I note that your question says that:
What are several different ways to incorporate true facts into
historical fiction without just giving a massive info dump?
So you want to set your story or stories in historical times and places. I note that the Historum site says that history ends and current events begin 30 years ago. And other websites and historical magazines may have different cut-off dates for history.
And on the other hand, recorded history began about 5,000 years ago about 3000 BC when then-current events like the names of kings began to be recorded.
And every place in the world today now has a written recorded history going back for decades, and usually for centuries, and often for millennia. And many of the places where history began to be recorded the most recently have oral history of varying degrees of accuracy going back generations or centuries more.
So the settings of historical fiction can include times and places where there a vast range in the amount and accuracy of history available to average persons, or to especially ignorant persons, or to especially well-educated persons, or whatever type of persons your characters may be.
So how the characters learn historical facts, legends, and myths can vary greatly between various historical periods and various persons within the same period.
Have you ever heard about the Schleswig-Holstein question, which was important in the 19th century and was the cause of the First Schleswig War and the Second Schleswig War in 1848-1851 and 1864?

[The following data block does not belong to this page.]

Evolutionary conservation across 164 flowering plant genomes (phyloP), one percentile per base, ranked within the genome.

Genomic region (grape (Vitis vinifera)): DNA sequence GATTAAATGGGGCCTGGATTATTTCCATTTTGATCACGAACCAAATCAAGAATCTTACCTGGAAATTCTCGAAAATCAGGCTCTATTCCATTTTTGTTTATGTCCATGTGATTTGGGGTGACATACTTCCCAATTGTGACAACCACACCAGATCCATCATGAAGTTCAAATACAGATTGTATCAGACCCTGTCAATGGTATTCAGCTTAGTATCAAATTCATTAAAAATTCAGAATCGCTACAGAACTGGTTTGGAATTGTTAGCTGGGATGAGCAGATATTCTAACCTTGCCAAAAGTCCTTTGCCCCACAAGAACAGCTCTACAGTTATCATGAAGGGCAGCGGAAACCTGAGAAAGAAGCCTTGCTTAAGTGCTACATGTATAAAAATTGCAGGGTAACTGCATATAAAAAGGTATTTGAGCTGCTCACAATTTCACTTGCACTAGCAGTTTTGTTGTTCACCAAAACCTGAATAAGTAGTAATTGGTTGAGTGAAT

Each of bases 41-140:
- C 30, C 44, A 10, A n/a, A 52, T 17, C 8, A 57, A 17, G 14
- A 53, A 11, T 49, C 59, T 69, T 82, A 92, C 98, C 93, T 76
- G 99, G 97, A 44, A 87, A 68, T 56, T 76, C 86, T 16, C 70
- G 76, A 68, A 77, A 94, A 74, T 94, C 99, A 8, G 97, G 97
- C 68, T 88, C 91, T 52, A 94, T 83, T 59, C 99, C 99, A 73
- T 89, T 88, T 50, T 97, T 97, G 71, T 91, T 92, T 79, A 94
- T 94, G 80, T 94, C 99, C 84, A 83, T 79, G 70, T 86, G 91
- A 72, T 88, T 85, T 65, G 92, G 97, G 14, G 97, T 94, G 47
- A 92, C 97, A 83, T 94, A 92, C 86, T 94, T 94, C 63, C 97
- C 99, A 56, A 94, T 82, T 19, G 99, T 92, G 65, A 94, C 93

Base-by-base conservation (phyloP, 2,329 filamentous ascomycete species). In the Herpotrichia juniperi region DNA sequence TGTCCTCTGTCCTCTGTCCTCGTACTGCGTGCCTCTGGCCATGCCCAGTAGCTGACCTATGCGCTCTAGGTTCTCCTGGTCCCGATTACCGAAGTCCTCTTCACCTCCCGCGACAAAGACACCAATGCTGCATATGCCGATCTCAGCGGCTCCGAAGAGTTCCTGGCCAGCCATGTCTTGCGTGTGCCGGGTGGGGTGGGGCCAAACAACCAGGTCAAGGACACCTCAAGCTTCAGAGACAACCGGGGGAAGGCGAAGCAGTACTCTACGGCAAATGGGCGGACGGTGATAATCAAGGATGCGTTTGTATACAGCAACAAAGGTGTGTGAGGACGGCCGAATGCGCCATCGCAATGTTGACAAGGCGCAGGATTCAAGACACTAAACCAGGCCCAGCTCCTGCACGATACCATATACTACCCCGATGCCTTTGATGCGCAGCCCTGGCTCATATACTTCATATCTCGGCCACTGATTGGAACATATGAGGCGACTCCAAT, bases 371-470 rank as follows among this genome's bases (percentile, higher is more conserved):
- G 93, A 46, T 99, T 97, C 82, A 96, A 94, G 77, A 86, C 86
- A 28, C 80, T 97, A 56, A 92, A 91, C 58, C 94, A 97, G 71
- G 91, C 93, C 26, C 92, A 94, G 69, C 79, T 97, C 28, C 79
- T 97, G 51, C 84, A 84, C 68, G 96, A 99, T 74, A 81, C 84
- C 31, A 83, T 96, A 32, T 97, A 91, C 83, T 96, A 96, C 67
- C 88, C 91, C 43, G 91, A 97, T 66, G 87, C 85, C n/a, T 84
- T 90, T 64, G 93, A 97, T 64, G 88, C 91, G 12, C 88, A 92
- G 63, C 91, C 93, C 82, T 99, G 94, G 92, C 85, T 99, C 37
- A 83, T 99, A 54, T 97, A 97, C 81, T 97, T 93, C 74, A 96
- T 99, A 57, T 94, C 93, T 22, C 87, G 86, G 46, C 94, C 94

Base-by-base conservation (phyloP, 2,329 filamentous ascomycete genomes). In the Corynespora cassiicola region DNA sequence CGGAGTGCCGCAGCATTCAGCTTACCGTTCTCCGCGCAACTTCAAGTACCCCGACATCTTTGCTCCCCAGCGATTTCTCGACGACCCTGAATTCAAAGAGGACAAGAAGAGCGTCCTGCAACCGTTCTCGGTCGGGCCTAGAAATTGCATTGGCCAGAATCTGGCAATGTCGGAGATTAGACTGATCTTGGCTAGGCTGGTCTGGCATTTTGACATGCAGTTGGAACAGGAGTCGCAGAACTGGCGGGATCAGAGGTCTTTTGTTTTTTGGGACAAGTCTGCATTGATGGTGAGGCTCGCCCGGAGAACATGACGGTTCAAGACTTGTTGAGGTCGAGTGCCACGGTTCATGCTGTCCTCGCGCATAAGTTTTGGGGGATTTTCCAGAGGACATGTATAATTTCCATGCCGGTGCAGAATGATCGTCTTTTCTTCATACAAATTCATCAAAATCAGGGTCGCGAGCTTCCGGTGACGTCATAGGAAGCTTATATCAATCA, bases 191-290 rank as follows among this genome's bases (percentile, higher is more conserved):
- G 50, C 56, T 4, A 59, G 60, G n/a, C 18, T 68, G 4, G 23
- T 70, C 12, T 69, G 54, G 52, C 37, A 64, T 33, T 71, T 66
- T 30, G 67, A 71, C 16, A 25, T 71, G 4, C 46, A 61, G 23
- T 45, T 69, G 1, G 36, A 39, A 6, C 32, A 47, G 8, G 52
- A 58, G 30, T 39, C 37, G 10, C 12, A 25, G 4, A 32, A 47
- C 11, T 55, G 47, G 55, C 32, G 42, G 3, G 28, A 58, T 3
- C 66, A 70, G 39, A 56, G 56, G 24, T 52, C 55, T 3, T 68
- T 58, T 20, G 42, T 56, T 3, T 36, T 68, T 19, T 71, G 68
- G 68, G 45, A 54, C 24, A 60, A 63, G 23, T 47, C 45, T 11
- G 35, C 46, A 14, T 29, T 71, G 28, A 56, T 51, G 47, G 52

The Schleswig-Holstein question involved a lot of complex history, so complex as to inspire a famous joke:
The British statesman Lord Palmerston is reported to have said: "Only three people have ever really understood the Schleswig-Holstein business—the Prince Consort, who is dead—a German professor, who has gone mad—and I, who have forgotten all about it."1
And obviously, if historical fiction is set during the period of the Schleswig-Holstein question, or one of the two Schleswig Wars, the characters on one side might ask what it is all about and be told their side's versions, which the naive may accept and the cynical express skepticism about.
And maybe someone will ask about how the other side justifies their obviously wrong stance and may be given a version of their claims.
Or the story could be set in a divided community where members of different sides proclaim their views at the drop of a hat.
When King Alexander III of Scotland died in 1286, his little granddaughter Margaret The Maid of Norway was recognized as the rightful queen. But Margaret died in the Orkney Islands when sailing to Scotland in 1290, and nobody else was closely related to King Alexander III. The process of finding an heir is known as "the Competition for the crown of Scotland" or "the Great Cause".